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Take Charge of EV Infrastructure
Electric vehicle adoption is expected to grow exponentially in the US over the next couple of years. BloombergNEF expects EVs to make up 60 percent of the US vehicle sales market by 2040. Traditional ICE (internal combustion engine) powerhouses like the Ford F150 and Jeep Wrangler are debuting EV models, and the startup EV world is heating up with Tesla competitors like Rivian and Bollinger coming to market soon. The part of the equation that is going to have to figure itself out sooner than later is what facility managers are going to do when all those EVs park in their lots and look for a spot to juice up.
Currently, EV charging is often offered as an amenity, free to the user. Charging stations are relatively cheap, and plunking a couple of them in a prominent spot gives a facility green cred, all at a relatively minor incremental increase in electricity spend. Offering charging for free also avoids the hassle of having to figure out chargeback mechanisms.That’s fine, when there’s one or two EVs on your lot. What happens when it’s a quarter or half of the vehicles parked at your facility?
Having a large percentage of employees who drive EVs charging their vehicle at work poses several challenges to commercial facilities, as outlined by the Rocky Mountain Institute (RMI). Assuming a facility has the infrastructure in place to charge many EVs at once, one obvious challenge is who pays for all of that electricity. Additionally, RMI points out that EVs arriving at a workplace will be charging up in the morning, when a lot of other systems are also powering up. This could very likely lead to peak demand charges that would otherwise not exist.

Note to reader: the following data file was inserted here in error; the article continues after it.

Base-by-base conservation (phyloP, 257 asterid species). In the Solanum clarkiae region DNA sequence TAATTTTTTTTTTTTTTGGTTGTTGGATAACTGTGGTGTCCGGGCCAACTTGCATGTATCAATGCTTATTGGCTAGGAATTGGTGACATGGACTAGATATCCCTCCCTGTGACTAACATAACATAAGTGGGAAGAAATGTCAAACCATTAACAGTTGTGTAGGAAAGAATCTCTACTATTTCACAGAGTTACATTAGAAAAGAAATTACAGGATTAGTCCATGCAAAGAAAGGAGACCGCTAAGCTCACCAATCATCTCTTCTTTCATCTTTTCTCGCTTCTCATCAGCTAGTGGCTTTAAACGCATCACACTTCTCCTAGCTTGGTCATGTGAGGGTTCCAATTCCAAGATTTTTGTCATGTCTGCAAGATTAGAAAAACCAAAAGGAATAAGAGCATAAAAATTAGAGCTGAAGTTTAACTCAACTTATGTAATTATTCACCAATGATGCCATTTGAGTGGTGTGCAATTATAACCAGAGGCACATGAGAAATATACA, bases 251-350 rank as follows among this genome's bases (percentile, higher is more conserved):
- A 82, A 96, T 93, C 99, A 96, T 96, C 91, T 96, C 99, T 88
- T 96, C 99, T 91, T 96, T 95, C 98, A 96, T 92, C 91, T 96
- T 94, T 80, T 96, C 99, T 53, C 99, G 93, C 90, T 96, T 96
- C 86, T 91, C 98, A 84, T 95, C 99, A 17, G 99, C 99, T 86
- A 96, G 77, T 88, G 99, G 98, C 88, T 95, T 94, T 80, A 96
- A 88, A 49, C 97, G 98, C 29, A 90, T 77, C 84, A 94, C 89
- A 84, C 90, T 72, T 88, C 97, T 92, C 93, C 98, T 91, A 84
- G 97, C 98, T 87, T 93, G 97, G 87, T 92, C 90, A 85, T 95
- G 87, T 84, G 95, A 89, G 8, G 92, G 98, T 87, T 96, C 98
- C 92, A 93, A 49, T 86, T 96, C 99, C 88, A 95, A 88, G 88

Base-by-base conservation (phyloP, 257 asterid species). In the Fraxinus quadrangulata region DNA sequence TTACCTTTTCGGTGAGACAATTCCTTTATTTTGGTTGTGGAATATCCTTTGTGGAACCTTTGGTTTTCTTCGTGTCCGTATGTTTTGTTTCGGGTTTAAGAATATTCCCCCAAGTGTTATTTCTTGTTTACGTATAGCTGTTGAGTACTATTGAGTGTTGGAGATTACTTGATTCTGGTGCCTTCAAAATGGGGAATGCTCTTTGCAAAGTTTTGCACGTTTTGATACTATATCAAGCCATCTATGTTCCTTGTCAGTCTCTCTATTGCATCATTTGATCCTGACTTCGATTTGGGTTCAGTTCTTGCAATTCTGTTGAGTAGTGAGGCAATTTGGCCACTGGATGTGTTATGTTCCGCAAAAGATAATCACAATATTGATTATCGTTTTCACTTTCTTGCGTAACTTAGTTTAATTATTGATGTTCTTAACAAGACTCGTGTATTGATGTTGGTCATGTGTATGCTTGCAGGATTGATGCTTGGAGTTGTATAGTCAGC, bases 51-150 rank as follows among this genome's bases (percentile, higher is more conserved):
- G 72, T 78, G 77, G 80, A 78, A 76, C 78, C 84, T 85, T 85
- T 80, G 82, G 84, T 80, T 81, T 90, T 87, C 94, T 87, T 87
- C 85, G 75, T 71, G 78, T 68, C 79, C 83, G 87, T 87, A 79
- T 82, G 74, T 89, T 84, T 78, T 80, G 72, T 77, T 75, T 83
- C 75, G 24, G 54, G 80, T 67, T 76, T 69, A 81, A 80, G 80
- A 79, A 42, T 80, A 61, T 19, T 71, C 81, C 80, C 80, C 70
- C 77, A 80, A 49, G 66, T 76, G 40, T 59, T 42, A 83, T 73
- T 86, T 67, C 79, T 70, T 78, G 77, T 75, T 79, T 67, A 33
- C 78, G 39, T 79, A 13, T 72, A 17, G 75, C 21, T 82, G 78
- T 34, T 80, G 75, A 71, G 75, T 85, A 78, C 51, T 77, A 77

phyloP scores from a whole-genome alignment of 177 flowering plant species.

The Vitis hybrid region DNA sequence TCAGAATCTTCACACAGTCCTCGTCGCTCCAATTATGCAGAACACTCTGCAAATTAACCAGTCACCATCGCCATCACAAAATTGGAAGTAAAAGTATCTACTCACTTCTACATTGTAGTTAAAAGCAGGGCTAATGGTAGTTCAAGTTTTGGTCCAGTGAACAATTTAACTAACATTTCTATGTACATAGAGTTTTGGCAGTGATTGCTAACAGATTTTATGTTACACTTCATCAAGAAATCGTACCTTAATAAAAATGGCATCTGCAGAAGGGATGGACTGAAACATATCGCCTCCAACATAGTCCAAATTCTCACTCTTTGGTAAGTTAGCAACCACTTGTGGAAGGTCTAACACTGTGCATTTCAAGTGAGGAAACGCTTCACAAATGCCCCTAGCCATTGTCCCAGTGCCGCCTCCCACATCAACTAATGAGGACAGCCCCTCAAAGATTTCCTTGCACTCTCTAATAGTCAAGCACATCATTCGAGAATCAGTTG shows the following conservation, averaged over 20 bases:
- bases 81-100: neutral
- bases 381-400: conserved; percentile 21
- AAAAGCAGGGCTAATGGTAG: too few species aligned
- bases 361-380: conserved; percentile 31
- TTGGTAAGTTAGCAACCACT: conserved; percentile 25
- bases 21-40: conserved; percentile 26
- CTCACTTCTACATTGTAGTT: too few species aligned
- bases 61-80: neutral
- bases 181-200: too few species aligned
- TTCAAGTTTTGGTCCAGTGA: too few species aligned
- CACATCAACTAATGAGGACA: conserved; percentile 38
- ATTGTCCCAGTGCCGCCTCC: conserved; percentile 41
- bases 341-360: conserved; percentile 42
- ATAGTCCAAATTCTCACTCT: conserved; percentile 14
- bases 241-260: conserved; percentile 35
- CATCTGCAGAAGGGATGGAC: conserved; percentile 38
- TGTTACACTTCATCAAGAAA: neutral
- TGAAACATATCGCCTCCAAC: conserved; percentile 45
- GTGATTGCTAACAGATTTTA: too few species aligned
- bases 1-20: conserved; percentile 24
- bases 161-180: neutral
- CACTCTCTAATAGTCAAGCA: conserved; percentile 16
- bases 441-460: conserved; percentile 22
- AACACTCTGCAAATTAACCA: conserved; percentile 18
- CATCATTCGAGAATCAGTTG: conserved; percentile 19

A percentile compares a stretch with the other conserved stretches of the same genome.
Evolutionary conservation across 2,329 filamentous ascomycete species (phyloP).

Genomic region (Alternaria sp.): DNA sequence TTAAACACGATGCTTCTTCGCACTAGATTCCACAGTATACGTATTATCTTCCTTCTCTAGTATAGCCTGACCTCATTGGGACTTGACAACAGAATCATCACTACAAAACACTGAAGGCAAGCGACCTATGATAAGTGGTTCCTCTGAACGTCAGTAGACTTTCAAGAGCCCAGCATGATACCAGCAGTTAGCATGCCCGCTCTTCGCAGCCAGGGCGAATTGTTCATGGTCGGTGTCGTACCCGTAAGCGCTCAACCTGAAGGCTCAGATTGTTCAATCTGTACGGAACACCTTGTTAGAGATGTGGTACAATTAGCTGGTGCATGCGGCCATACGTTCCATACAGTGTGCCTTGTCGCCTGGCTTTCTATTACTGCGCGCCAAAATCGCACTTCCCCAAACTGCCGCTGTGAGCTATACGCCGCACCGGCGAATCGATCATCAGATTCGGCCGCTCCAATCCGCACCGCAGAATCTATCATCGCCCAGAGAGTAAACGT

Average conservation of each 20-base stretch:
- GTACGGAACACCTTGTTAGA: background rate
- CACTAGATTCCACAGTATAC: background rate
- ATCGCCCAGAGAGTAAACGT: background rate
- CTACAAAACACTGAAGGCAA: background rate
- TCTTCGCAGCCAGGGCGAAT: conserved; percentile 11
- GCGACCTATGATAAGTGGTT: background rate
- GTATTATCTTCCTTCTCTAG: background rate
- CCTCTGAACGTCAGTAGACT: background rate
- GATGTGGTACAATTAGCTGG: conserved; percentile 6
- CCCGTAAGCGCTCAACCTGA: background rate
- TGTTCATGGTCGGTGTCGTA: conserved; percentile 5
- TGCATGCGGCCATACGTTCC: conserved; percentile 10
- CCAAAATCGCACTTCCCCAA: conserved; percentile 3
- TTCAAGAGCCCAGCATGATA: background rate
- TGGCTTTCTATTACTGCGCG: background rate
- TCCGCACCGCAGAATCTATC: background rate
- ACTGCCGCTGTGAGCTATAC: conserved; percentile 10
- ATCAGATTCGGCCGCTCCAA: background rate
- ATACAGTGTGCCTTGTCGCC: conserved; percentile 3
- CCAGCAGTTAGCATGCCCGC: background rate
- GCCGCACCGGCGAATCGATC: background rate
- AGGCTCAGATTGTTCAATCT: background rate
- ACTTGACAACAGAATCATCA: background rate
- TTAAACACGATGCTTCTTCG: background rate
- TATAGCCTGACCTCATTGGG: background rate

Sure, facility managers could avoid these problems by keeping charging stations few and far between. But as EVs become the norm, drivers are going to expect they’ll be able to charge up where they spend a good chunk of their day: at work. In addition, more municipalities are building EV infrastructure minimums into their building codes. In Boulder, for example, 10 percent of parking spaces at commercial facilities have to be EV-capable.
RMI proposes three front-line strategies to help commercial facilities benefit from the EV boom while not letting it blow up their utility bills. Step 1 is submetering the EV charging stations to give facility managers the necessary data to have a conversation with their customers or employees. The second strategy is to manage charging with smart charging stations that can shift charging to a non-peak part of the day, helping to flatten the load on the facility. And lastly, charging stations should be looped into the building management system to add additional controls capability.
One strategy not discussed by RMI is that EVs are a great way to soak up excess solar and wind generation. Some manufacturers make stand-alone EV charging stations that have onboard solar panels. Other manufacturers make mobile vehicle charging stations, essentially big battery packs on wheels. These could be charged at off-peak hours and wheeled around to EVs needing power in the lot, potentially allowing a facility to provide the charging amenity without having to install row after row of charging stations.
Naomi Millán is senior editor of Building Operating Management.